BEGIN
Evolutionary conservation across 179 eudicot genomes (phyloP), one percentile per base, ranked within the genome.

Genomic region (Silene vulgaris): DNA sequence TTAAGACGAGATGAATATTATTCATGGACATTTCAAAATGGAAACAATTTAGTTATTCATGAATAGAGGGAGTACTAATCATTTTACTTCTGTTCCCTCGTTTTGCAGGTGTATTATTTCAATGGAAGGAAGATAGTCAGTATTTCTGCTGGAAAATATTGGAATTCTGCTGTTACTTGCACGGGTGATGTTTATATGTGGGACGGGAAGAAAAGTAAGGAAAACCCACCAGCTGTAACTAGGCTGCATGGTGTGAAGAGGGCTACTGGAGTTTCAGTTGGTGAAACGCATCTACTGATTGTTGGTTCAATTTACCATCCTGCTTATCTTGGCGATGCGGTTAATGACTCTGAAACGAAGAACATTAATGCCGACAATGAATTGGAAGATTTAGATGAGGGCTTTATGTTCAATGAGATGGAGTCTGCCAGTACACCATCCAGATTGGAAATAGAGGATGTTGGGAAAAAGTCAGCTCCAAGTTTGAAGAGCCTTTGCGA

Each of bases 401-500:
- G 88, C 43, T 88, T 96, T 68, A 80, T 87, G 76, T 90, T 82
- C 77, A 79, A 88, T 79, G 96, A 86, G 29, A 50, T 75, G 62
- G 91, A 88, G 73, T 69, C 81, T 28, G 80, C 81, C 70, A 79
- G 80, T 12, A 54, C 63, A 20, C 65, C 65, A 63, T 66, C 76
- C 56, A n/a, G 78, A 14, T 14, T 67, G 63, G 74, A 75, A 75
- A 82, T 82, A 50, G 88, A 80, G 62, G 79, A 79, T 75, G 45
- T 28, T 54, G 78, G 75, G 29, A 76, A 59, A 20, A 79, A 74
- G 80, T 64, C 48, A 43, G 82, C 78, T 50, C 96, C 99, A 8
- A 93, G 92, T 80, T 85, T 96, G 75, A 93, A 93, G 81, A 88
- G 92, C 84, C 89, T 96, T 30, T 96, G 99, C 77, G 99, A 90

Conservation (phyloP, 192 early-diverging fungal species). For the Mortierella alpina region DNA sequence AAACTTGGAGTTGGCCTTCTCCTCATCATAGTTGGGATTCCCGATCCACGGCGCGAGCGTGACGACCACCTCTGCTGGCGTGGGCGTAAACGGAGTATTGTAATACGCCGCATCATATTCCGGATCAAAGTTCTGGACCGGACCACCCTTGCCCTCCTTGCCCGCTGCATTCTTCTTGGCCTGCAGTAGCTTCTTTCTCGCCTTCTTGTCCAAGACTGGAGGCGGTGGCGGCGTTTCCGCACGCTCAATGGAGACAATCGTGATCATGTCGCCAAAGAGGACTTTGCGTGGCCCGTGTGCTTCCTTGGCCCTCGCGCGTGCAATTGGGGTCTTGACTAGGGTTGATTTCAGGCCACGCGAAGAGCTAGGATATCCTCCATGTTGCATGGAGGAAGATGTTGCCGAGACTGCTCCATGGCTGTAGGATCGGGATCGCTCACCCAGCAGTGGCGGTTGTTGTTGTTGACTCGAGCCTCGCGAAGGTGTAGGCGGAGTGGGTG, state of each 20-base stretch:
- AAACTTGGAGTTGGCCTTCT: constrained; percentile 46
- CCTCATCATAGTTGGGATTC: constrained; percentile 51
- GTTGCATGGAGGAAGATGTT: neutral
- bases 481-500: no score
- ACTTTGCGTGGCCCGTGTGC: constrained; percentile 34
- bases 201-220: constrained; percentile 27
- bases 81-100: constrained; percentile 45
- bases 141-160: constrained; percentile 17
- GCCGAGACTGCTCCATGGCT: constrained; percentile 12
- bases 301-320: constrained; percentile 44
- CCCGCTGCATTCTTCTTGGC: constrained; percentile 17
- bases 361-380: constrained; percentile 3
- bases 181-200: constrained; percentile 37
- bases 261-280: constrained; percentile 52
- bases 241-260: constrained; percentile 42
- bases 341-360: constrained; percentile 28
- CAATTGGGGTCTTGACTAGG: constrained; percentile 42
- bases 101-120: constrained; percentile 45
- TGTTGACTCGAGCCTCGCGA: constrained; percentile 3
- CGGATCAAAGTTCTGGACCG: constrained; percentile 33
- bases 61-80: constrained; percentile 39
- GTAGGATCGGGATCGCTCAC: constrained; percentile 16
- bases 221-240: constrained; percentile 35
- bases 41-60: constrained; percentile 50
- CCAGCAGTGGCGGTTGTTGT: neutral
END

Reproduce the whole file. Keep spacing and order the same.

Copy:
Evolutionary conservation across 179 eudicot genomes (phyloP), one percentile per base, ranked within the genome.

Genomic region (Silene vulgaris): DNA sequence TTAAGACGAGATGAATATTATTCATGGACATTTCAAAATGGAAACAATTTAGTTATTCATGAATAGAGGGAGTACTAATCATTTTACTTCTGTTCCCTCGTTTTGCAGGTGTATTATTTCAATGGAAGGAAGATAGTCAGTATTTCTGCTGGAAAATATTGGAATTCTGCTGTTACTTGCACGGGTGATGTTTATATGTGGGACGGGAAGAAAAGTAAGGAAAACCCACCAGCTGTAACTAGGCTGCATGGTGTGAAGAGGGCTACTGGAGTTTCAGTTGGTGAAACGCATCTACTGATTGTTGGTTCAATTTACCATCCTGCTTATCTTGGCGATGCGGTTAATGACTCTGAAACGAAGAACATTAATGCCGACAATGAATTGGAAGATTTAGATGAGGGCTTTATGTTCAATGAGATGGAGTCTGCCAGTACACCATCCAGATTGGAAATAGAGGATGTTGGGAAAAAGTCAGCTCCAAGTTTGAAGAGCCTTTGCGA

Each of bases 401-500:
- G 88, C 43, T 88, T 96, T 68, A 80, T 87, G 76, T 90, T 82
- C 77, A 79, A 88, T 79, G 96, A 86, G 29, A 50, T 75, G 62
- G 91, A 88, G 73, T 69, C 81, T 28, G 80, C 81, C 70, A 79
- G 80, T 12, A 54, C 63, A 20, C 65, C 65, A 63, T 66, C 76
- C 56, A n/a, G 78, A 14, T 14, T 67, G 63, G 74, A 75, A 75
- A 82, T 82, A 50, G 88, A 80, G 62, G 79, A 79, T 75, G 45
- T 28, T 54, G 78, G 75, G 29, A 76, A 59, A 20, A 79, A 74
- G 80, T 64, C 48, A 43, G 82, C 78, T 50, C 96, C 99, A 8
- A 93, G 92, T 80, T 85, T 96, G 75, A 93, A 93, G 81, A 88
- G 92, C 84, C 89, T 96, T 30, T 96, G 99, C 77, G 99, A 90

Conservation (phyloP, 192 early-diverging fungal species). For the Mortierella alpina region DNA sequence AAACTTGGAGTTGGCCTTCTCCTCATCATAGTTGGGATTCCCGATCCACGGCGCGAGCGTGACGACCACCTCTGCTGGCGTGGGCGTAAACGGAGTATTGTAATACGCCGCATCATATTCCGGATCAAAGTTCTGGACCGGACCACCCTTGCCCTCCTTGCCCGCTGCATTCTTCTTGGCCTGCAGTAGCTTCTTTCTCGCCTTCTTGTCCAAGACTGGAGGCGGTGGCGGCGTTTCCGCACGCTCAATGGAGACAATCGTGATCATGTCGCCAAAGAGGACTTTGCGTGGCCCGTGTGCTTCCTTGGCCCTCGCGCGTGCAATTGGGGTCTTGACTAGGGTTGATTTCAGGCCACGCGAAGAGCTAGGATATCCTCCATGTTGCATGGAGGAAGATGTTGCCGAGACTGCTCCATGGCTGTAGGATCGGGATCGCTCACCCAGCAGTGGCGGTTGTTGTTGTTGACTCGAGCCTCGCGAAGGTGTAGGCGGAGTGGGTG, state of each 20-base stretch:
- AAACTTGGAGTTGGCCTTCT: constrained; percentile 46
- CCTCATCATAGTTGGGATTC: constrained; percentile 51
- GTTGCATGGAGGAAGATGTT: neutral
- bases 481-500: no score
- ACTTTGCGTGGCCCGTGTGC: constrained; percentile 34
- bases 201-220: constrained; percentile 27
- bases 81-100: constrained; percentile 45
- bases 141-160: constrained; percentile 17
- GCCGAGACTGCTCCATGGCT: constrained; percentile 12
- bases 301-320: constrained; percentile 44
- CCCGCTGCATTCTTCTTGGC: constrained; percentile 17
- bases 361-380: constrained; percentile 3
- bases 181-200: constrained; percentile 37
- bases 261-280: constrained; percentile 52
- bases 241-260: constrained; percentile 42
- bases 341-360: constrained; percentile 28
- CAATTGGGGTCTTGACTAGG: constrained; percentile 42
- bases 101-120: constrained; percentile 45
- TGTTGACTCGAGCCTCGCGA: constrained; percentile 3
- CGGATCAAAGTTCTGGACCG: constrained; percentile 33
- bases 61-80: constrained; percentile 39
- GTAGGATCGGGATCGCTCAC: constrained; percentile 16
- bases 221-240: constrained; percentile 35
- bases 41-60: constrained; percentile 50
- CCAGCAGTGGCGGTTGTTGT: neutral